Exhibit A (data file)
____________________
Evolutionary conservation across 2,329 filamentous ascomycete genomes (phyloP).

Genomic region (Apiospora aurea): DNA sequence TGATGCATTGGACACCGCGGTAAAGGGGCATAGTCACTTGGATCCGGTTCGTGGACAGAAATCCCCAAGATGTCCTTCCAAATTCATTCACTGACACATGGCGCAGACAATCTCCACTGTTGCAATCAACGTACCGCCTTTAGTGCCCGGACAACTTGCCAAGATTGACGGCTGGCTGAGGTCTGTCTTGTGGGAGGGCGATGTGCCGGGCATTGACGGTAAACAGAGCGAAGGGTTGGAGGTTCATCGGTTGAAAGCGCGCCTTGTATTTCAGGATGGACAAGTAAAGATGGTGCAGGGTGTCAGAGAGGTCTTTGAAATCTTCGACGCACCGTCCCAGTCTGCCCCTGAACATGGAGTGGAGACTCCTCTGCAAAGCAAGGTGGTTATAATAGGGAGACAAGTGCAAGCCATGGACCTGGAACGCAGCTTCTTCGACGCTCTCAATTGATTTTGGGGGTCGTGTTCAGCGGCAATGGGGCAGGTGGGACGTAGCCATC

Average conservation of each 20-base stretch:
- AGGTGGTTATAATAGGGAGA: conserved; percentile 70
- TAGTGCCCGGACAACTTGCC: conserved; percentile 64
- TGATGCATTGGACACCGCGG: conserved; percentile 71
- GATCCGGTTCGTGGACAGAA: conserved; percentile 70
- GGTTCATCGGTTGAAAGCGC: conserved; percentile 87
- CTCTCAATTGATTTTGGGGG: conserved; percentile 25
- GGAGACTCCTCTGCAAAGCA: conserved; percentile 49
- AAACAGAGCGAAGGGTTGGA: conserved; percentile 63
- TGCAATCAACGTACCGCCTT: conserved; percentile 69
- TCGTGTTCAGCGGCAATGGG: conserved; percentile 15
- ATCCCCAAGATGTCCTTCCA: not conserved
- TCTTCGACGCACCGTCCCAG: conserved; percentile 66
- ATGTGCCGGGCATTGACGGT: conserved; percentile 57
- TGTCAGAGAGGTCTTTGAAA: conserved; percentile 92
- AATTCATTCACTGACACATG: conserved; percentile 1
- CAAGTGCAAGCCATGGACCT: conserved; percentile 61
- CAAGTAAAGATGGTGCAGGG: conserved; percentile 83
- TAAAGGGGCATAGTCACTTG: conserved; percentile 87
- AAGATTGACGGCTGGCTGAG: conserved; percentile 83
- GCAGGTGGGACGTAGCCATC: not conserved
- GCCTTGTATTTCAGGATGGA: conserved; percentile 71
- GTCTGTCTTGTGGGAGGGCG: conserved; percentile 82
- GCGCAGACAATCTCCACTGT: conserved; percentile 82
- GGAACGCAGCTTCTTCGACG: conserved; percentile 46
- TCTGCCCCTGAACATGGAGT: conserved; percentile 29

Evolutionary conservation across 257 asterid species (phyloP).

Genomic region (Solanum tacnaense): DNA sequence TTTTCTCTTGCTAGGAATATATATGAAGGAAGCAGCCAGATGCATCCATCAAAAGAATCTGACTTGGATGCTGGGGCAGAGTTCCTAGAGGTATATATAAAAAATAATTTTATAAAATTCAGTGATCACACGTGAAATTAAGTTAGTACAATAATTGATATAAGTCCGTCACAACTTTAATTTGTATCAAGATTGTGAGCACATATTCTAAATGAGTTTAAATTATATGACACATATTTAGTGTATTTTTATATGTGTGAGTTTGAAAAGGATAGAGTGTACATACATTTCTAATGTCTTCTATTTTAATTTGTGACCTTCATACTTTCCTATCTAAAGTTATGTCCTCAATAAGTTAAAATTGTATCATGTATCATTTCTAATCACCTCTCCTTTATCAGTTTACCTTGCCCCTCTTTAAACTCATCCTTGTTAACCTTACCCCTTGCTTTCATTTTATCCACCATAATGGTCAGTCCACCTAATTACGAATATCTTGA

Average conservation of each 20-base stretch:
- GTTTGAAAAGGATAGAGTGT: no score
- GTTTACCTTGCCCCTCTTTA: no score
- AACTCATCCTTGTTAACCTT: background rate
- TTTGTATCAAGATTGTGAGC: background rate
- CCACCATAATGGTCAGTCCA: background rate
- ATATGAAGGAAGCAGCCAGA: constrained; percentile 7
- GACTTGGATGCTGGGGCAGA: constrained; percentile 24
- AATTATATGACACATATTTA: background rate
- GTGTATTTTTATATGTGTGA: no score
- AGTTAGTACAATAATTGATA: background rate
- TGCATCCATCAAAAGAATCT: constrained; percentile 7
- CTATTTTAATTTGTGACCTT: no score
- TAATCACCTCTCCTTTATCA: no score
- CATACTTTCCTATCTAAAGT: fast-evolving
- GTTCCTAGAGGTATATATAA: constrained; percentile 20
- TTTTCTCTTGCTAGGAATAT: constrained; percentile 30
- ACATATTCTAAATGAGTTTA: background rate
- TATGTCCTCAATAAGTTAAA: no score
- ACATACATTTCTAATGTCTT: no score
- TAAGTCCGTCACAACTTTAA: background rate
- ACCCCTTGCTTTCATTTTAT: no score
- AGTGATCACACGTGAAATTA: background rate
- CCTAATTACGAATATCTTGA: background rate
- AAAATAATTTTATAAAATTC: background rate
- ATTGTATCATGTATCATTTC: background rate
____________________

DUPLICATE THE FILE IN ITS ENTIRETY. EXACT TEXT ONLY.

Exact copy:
Evolutionary conservation across 2,329 filamentous ascomycete genomes (phyloP).

Genomic region (Apiospora aurea): DNA sequence TGATGCATTGGACACCGCGGTAAAGGGGCATAGTCACTTGGATCCGGTTCGTGGACAGAAATCCCCAAGATGTCCTTCCAAATTCATTCACTGACACATGGCGCAGACAATCTCCACTGTTGCAATCAACGTACCGCCTTTAGTGCCCGGACAACTTGCCAAGATTGACGGCTGGCTGAGGTCTGTCTTGTGGGAGGGCGATGTGCCGGGCATTGACGGTAAACAGAGCGAAGGGTTGGAGGTTCATCGGTTGAAAGCGCGCCTTGTATTTCAGGATGGACAAGTAAAGATGGTGCAGGGTGTCAGAGAGGTCTTTGAAATCTTCGACGCACCGTCCCAGTCTGCCCCTGAACATGGAGTGGAGACTCCTCTGCAAAGCAAGGTGGTTATAATAGGGAGACAAGTGCAAGCCATGGACCTGGAACGCAGCTTCTTCGACGCTCTCAATTGATTTTGGGGGTCGTGTTCAGCGGCAATGGGGCAGGTGGGACGTAGCCATC

Average conservation of each 20-base stretch:
- AGGTGGTTATAATAGGGAGA: conserved; percentile 70
- TAGTGCCCGGACAACTTGCC: conserved; percentile 64
- TGATGCATTGGACACCGCGG: conserved; percentile 71
- GATCCGGTTCGTGGACAGAA: conserved; percentile 70
- GGTTCATCGGTTGAAAGCGC: conserved; percentile 87
- CTCTCAATTGATTTTGGGGG: conserved; percentile 25
- GGAGACTCCTCTGCAAAGCA: conserved; percentile 49
- AAACAGAGCGAAGGGTTGGA: conserved; percentile 63
- TGCAATCAACGTACCGCCTT: conserved; percentile 69
- TCGTGTTCAGCGGCAATGGG: conserved; percentile 15
- ATCCCCAAGATGTCCTTCCA: not conserved
- TCTTCGACGCACCGTCCCAG: conserved; percentile 66
- ATGTGCCGGGCATTGACGGT: conserved; percentile 57
- TGTCAGAGAGGTCTTTGAAA: conserved; percentile 92
- AATTCATTCACTGACACATG: conserved; percentile 1
- CAAGTGCAAGCCATGGACCT: conserved; percentile 61
- CAAGTAAAGATGGTGCAGGG: conserved; percentile 83
- TAAAGGGGCATAGTCACTTG: conserved; percentile 87
- AAGATTGACGGCTGGCTGAG: conserved; percentile 83
- GCAGGTGGGACGTAGCCATC: not conserved
- GCCTTGTATTTCAGGATGGA: conserved; percentile 71
- GTCTGTCTTGTGGGAGGGCG: conserved; percentile 82
- GCGCAGACAATCTCCACTGT: conserved; percentile 82
- GGAACGCAGCTTCTTCGACG: conserved; percentile 46
- TCTGCCCCTGAACATGGAGT: conserved; percentile 29

Evolutionary conservation across 257 asterid species (phyloP).

Genomic region (Solanum tacnaense): DNA sequence TTTTCTCTTGCTAGGAATATATATGAAGGAAGCAGCCAGATGCATCCATCAAAAGAATCTGACTTGGATGCTGGGGCAGAGTTCCTAGAGGTATATATAAAAAATAATTTTATAAAATTCAGTGATCACACGTGAAATTAAGTTAGTACAATAATTGATATAAGTCCGTCACAACTTTAATTTGTATCAAGATTGTGAGCACATATTCTAAATGAGTTTAAATTATATGACACATATTTAGTGTATTTTTATATGTGTGAGTTTGAAAAGGATAGAGTGTACATACATTTCTAATGTCTTCTATTTTAATTTGTGACCTTCATACTTTCCTATCTAAAGTTATGTCCTCAATAAGTTAAAATTGTATCATGTATCATTTCTAATCACCTCTCCTTTATCAGTTTACCTTGCCCCTCTTTAAACTCATCCTTGTTAACCTTACCCCTTGCTTTCATTTTATCCACCATAATGGTCAGTCCACCTAATTACGAATATCTTGA

Average conservation of each 20-base stretch:
- GTTTGAAAAGGATAGAGTGT: no score
- GTTTACCTTGCCCCTCTTTA: no score
- AACTCATCCTTGTTAACCTT: background rate
- TTTGTATCAAGATTGTGAGC: background rate
- CCACCATAATGGTCAGTCCA: background rate
- ATATGAAGGAAGCAGCCAGA: constrained; percentile 7
- GACTTGGATGCTGGGGCAGA: constrained; percentile 24
- AATTATATGACACATATTTA: background rate
- GTGTATTTTTATATGTGTGA: no score
- AGTTAGTACAATAATTGATA: background rate
- TGCATCCATCAAAAGAATCT: constrained; percentile 7
- CTATTTTAATTTGTGACCTT: no score
- TAATCACCTCTCCTTTATCA: no score
- CATACTTTCCTATCTAAAGT: fast-evolving
- GTTCCTAGAGGTATATATAA: constrained; percentile 20
- TTTTCTCTTGCTAGGAATAT: constrained; percentile 30
- ACATATTCTAAATGAGTTTA: background rate
- TATGTCCTCAATAAGTTAAA: no score
- ACATACATTTCTAATGTCTT: no score
- TAAGTCCGTCACAACTTTAA: background rate
- ACCCCTTGCTTTCATTTTAT: no score
- AGTGATCACACGTGAAATTA: background rate
- CCTAATTACGAATATCTTGA: background rate
- AAAATAATTTTATAAAATTC: background rate
- ATTGTATCATGTATCATTTC: background rate